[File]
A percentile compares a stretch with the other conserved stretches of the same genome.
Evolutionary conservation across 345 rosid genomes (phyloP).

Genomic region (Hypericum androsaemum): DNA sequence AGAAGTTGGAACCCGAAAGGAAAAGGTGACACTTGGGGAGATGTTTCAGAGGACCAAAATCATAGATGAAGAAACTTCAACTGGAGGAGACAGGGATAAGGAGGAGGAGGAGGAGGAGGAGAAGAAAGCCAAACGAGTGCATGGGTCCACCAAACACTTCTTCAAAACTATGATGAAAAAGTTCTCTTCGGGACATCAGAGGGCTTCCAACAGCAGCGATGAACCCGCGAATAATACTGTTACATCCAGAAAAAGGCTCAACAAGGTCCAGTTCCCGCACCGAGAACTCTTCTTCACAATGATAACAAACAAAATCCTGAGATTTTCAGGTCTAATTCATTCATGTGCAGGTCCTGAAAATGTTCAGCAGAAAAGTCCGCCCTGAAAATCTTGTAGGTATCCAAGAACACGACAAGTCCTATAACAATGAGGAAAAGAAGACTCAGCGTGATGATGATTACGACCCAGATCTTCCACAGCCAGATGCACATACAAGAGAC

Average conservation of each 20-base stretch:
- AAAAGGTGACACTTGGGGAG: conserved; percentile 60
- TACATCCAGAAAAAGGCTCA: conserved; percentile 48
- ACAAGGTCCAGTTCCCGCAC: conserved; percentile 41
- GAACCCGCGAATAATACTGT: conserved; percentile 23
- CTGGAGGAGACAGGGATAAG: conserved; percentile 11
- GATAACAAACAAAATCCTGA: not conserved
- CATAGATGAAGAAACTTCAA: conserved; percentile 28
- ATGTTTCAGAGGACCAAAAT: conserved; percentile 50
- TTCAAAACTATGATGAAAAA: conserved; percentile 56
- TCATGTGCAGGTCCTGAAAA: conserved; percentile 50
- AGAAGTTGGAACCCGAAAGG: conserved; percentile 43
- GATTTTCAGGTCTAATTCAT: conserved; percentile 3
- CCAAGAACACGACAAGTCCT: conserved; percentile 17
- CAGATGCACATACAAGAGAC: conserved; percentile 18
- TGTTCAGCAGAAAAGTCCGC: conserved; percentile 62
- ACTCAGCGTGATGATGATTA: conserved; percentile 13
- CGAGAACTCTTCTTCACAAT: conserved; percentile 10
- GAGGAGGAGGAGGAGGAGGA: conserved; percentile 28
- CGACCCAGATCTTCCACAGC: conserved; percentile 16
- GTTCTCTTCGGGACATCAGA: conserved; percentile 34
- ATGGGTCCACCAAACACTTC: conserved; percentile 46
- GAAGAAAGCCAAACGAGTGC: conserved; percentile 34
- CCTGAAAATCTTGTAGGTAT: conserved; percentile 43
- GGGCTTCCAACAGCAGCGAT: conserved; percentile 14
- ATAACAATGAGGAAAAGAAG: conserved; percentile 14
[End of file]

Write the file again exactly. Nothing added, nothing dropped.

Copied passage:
A percentile compares a stretch with the other conserved stretches of the same genome.
Evolutionary conservation across 345 rosid genomes (phyloP).

Genomic region (Hypericum androsaemum): DNA sequence AGAAGTTGGAACCCGAAAGGAAAAGGTGACACTTGGGGAGATGTTTCAGAGGACCAAAATCATAGATGAAGAAACTTCAACTGGAGGAGACAGGGATAAGGAGGAGGAGGAGGAGGAGGAGAAGAAAGCCAAACGAGTGCATGGGTCCACCAAACACTTCTTCAAAACTATGATGAAAAAGTTCTCTTCGGGACATCAGAGGGCTTCCAACAGCAGCGATGAACCCGCGAATAATACTGTTACATCCAGAAAAAGGCTCAACAAGGTCCAGTTCCCGCACCGAGAACTCTTCTTCACAATGATAACAAACAAAATCCTGAGATTTTCAGGTCTAATTCATTCATGTGCAGGTCCTGAAAATGTTCAGCAGAAAAGTCCGCCCTGAAAATCTTGTAGGTATCCAAGAACACGACAAGTCCTATAACAATGAGGAAAAGAAGACTCAGCGTGATGATGATTACGACCCAGATCTTCCACAGCCAGATGCACATACAAGAGAC

Average conservation of each 20-base stretch:
- AAAAGGTGACACTTGGGGAG: conserved; percentile 60
- TACATCCAGAAAAAGGCTCA: conserved; percentile 48
- ACAAGGTCCAGTTCCCGCAC: conserved; percentile 41
- GAACCCGCGAATAATACTGT: conserved; percentile 23
- CTGGAGGAGACAGGGATAAG: conserved; percentile 11
- GATAACAAACAAAATCCTGA: not conserved
- CATAGATGAAGAAACTTCAA: conserved; percentile 28
- ATGTTTCAGAGGACCAAAAT: conserved; percentile 50
- TTCAAAACTATGATGAAAAA: conserved; percentile 56
- TCATGTGCAGGTCCTGAAAA: conserved; percentile 50
- AGAAGTTGGAACCCGAAAGG: conserved; percentile 43
- GATTTTCAGGTCTAATTCAT: conserved; percentile 3
- CCAAGAACACGACAAGTCCT: conserved; percentile 17
- CAGATGCACATACAAGAGAC: conserved; percentile 18
- TGTTCAGCAGAAAAGTCCGC: conserved; percentile 62
- ACTCAGCGTGATGATGATTA: conserved; percentile 13
- CGAGAACTCTTCTTCACAAT: conserved; percentile 10
- GAGGAGGAGGAGGAGGAGGA: conserved; percentile 28
- CGACCCAGATCTTCCACAGC: conserved; percentile 16
- GTTCTCTTCGGGACATCAGA: conserved; percentile 34
- ATGGGTCCACCAAACACTTC: conserved; percentile 46
- GAAGAAAGCCAAACGAGTGC: conserved; percentile 34
- CCTGAAAATCTTGTAGGTAT: conserved; percentile 43
- GGGCTTCCAACAGCAGCGAT: conserved; percentile 14
- ATAACAATGAGGAAAAGAAG: conserved; percentile 14